Given director Martin Scorsese’s film background, which mostly consists of stories centered around crime and gang violence, it comes as a surprise that Silence has been his passion project for 30 years. After numerous legal battles over the years, Scorsese was finally able to make Silence happen. At two hours and 40 minutes, however, Silence is a lot to digest. And while the journey itself is long and tiresome at times, it’s message, told with a great script spoken by an exceptional ensemble cast, makes it feel significant. Though sometimes brutal, Silence paints a beautiful picture of a clash between culture and religion, where characters question the sacrifices they are willing make to keep their faith and driven to the point of expulsion.
Silence tells the story of two Christian missionaries who face the ultimate test of faith when they travel to Japan in search of their missing mentor at a time when Christianity was outlawed and their presence forbidden.
It is quite fascinating when you research Christianity being outlawed in Japan and the lengths priests and residents of the country went to in keeping their faith. Scorsese conveys this troubling time in a place where those that believed in Christianity lived in fear with animosity, as people meet in secret at night and take alternate routes that are hours longer to help spread a message of faith. Some even sacrifice themselves and face cruelty just because they believe someone died for their sins by being nailed to a wooden cross. The brutality and torture shown in Silence might be too much for some, but it is presented to document what history has told us about these unfortunate events.
For the most part, Silence is a dialogue-heavy movie, with most of the topics revolving around religion, including lessons about Jesus Christ, words from the Bible, confessions, and keeping the faith in a dangerous land where religion is outlawed. But where the words of Silence really stand out are when both sides present their case in the argument over Christianity; and, of course, each side thinks they are right. It makes for great conversation after the movie, even for those who are not affiliated with religion. Silence’s tug-of-war between belief and reality is harrowing, but it is also a powerful reminder of how far people will go to stand up for what they think is right.
Andrew Garfield portrays his second character in a 2016 movie centered around faith (first being Hacksaw Ridge) and the results are practically the same: he plays the Jesuit priest Sebastião Rodrigues with conviction and understanding, despite being tested at every turn as he tries to find his mentor. Countering Garfield’s Rodrigues is Adam Driver (Star Wars: The Force Awakens), who plays the role of Jesuit priest Francisco Garupe contentiously and with subtle discernment, as he serves as an interpreter to help his colleague while also performing the duties of spreading the gospel. In a small role, Liam Neeson (Taken) delivers some of the movie’s best dialogue as Father Cristóvão Ferreira, the man the Jesuit priests seek to find. While these well-known actors are great, the lesser-known Japanese actors are the ones that truly shine in Silence. Some of the best performances include Yōsuke Kubozuka as the priest’s guide, Shinya Tsukamoto and Yoshi Oida as villagers, Tadanobu Satō as an interpreter for the Japanese government, and Issey Ogata, the Inquisitor who oversees the persecution of those who seek to spread Christianity in Japan.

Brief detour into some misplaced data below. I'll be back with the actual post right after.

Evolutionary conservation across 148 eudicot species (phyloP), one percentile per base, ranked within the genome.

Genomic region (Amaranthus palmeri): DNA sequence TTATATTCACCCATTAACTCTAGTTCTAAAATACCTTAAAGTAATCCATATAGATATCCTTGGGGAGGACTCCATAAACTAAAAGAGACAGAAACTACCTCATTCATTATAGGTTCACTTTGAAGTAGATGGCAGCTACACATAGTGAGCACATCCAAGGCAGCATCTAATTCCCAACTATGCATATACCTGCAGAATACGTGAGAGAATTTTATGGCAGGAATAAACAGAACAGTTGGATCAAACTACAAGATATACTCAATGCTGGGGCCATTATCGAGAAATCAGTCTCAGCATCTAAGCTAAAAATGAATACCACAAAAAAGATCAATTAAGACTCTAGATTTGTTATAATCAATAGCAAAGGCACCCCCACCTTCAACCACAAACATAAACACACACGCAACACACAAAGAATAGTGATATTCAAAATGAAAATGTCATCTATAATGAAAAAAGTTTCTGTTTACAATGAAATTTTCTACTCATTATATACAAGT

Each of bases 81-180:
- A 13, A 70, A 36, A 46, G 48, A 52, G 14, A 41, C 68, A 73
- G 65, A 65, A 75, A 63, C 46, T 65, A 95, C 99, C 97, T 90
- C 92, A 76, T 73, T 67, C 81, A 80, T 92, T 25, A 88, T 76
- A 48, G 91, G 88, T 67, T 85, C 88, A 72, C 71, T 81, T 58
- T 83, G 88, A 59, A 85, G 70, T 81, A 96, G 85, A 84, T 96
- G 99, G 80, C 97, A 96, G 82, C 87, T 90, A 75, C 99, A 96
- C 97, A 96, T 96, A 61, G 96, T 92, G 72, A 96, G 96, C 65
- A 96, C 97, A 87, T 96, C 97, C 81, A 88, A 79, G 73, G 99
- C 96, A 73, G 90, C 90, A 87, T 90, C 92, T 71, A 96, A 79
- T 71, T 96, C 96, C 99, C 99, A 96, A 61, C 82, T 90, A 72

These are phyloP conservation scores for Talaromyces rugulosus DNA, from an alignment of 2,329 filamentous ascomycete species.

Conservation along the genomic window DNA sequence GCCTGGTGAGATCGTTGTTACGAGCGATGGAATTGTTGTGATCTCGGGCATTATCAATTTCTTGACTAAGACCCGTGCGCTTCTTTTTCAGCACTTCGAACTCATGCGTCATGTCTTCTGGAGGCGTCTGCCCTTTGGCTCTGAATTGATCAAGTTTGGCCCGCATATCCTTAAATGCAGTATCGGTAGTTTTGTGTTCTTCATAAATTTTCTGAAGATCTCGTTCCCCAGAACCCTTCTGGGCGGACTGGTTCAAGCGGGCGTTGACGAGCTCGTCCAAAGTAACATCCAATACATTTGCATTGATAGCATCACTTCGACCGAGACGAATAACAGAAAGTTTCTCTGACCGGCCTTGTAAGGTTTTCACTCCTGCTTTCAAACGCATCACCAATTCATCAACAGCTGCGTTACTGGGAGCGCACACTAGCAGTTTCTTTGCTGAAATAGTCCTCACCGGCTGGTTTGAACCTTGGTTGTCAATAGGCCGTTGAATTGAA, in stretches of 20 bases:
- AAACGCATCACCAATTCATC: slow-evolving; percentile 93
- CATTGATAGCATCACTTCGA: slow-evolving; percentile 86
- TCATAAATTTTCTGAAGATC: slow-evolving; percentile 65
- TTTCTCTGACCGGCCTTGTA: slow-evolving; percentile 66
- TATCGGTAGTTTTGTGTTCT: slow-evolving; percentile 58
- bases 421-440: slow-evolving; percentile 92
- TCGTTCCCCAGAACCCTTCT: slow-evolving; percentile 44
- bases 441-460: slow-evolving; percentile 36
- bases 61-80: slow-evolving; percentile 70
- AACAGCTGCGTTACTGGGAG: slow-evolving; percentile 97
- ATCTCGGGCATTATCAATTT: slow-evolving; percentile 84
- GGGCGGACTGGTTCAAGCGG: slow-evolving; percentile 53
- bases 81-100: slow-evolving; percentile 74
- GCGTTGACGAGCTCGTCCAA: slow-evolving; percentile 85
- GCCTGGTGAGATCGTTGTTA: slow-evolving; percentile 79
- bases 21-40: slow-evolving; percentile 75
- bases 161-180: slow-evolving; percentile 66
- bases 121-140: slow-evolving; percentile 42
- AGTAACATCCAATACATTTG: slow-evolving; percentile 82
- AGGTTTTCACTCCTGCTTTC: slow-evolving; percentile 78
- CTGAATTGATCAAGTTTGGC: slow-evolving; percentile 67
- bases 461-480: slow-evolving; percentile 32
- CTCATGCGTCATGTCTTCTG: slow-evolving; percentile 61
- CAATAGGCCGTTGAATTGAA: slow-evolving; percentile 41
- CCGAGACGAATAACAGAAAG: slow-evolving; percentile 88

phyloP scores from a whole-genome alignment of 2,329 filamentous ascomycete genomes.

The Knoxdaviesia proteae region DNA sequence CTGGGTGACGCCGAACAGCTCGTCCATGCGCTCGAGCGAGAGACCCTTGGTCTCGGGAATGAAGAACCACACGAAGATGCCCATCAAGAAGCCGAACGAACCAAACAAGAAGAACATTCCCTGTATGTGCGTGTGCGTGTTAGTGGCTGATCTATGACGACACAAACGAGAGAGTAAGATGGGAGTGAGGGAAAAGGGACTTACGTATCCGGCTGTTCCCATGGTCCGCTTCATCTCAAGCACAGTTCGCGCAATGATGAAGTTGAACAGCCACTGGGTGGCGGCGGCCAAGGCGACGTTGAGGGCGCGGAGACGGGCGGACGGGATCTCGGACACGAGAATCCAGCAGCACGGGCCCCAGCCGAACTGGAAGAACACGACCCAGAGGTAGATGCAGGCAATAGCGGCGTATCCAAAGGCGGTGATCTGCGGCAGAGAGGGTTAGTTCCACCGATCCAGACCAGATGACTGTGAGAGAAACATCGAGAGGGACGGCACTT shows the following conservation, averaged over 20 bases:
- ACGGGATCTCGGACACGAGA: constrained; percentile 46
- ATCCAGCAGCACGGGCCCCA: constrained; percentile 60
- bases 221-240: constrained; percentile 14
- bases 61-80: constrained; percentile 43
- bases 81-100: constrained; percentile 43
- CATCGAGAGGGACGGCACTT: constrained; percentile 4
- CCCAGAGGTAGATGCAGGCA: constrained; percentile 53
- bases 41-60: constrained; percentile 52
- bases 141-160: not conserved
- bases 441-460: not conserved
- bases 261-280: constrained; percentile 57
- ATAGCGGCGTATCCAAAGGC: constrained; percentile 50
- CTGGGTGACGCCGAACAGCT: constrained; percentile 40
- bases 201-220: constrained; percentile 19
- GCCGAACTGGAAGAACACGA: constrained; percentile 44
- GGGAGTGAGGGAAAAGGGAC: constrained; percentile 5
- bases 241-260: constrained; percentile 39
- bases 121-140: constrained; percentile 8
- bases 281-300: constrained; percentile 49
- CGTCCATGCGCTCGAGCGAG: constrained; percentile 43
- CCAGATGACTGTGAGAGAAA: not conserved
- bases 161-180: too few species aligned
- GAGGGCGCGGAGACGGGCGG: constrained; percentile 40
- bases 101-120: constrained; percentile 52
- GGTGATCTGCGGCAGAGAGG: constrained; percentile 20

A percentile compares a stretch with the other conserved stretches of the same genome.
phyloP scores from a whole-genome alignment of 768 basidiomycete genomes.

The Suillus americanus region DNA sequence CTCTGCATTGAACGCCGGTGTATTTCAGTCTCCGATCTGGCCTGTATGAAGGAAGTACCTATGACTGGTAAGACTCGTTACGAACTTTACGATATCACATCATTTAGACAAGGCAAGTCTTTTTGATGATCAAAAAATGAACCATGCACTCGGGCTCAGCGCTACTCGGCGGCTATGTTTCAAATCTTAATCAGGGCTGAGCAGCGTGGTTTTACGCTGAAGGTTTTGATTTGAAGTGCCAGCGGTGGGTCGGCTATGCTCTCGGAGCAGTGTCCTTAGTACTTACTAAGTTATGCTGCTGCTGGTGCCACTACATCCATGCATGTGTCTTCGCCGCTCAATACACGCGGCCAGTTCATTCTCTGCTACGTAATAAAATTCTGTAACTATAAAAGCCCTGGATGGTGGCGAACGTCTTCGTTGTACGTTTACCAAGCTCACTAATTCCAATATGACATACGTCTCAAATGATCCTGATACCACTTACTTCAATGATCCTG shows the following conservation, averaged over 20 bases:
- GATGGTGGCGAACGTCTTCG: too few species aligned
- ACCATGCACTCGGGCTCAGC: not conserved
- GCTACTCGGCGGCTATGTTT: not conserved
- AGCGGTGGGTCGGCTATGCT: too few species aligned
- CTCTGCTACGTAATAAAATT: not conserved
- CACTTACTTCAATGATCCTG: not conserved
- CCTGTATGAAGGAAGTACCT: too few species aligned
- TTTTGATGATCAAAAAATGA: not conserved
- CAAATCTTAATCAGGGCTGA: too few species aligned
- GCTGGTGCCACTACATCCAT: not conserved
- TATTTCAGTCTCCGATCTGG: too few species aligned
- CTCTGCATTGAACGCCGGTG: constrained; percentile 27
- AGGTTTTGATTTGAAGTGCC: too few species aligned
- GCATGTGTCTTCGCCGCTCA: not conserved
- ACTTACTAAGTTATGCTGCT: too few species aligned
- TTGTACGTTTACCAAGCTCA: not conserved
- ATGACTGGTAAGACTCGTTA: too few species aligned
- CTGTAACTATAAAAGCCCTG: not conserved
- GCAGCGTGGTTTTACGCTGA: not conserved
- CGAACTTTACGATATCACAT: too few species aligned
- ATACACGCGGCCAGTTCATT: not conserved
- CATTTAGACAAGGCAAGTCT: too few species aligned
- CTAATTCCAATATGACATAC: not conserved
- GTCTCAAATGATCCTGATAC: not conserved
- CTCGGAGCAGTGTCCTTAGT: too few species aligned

When Silence takes a break from tackling the formidable opposition its two leads face, we witness to plenty of striking, beautiful imagery of Japanese countryside. Along with the magnificent coasts lines, cinematographer Rodrigo Prieto includes some awe-inspiring shots that focus on the movie’s themes using the symbolism of religious objects. Lighting also plays a key role in showing the significance of the placement of many of these symbols. Prieto also gives us a sense of the inevitable danger by having nature and weather as a tool of foreshadowing. In the absence of music, the sounds of wind and the countryside of Japan provide the backdrop for what we are witnessing on the screen. Even though some people will walk out of Silence not liking it, there’s no denying that the movie as a whole is one of the very best-shot movies of 2016.
Silence is not a masterpiece or one of Scorsese’s best movies. Some precision editing could have cut out a good 20 minutes from the movie and the reappearance of one character gets rather bothersome after a while. But still, Silence is an important movie that helps give historical context to a time and place that is often overlooked on this side of the world. Silence might not be another classic from Scorsese, but it should be appreciated given its compelling, beautifully shot story about how far people will go to spread the word about something they feel needs to be heard – whether it be true or not.
More from my site
Latest posts by Sean Atkins (see all)
- Annabelle: Creation is a Satisfyingly Scary Entry in the Conjuring Universe (Review) - August 10, 2017
- Detroit: Uneven and Unnerving, Yet Still Effective (Review) - August 3, 2017
- Castlevania: Netflix Enters the Video Game Adaptation Fold (Review) - July 11, 2017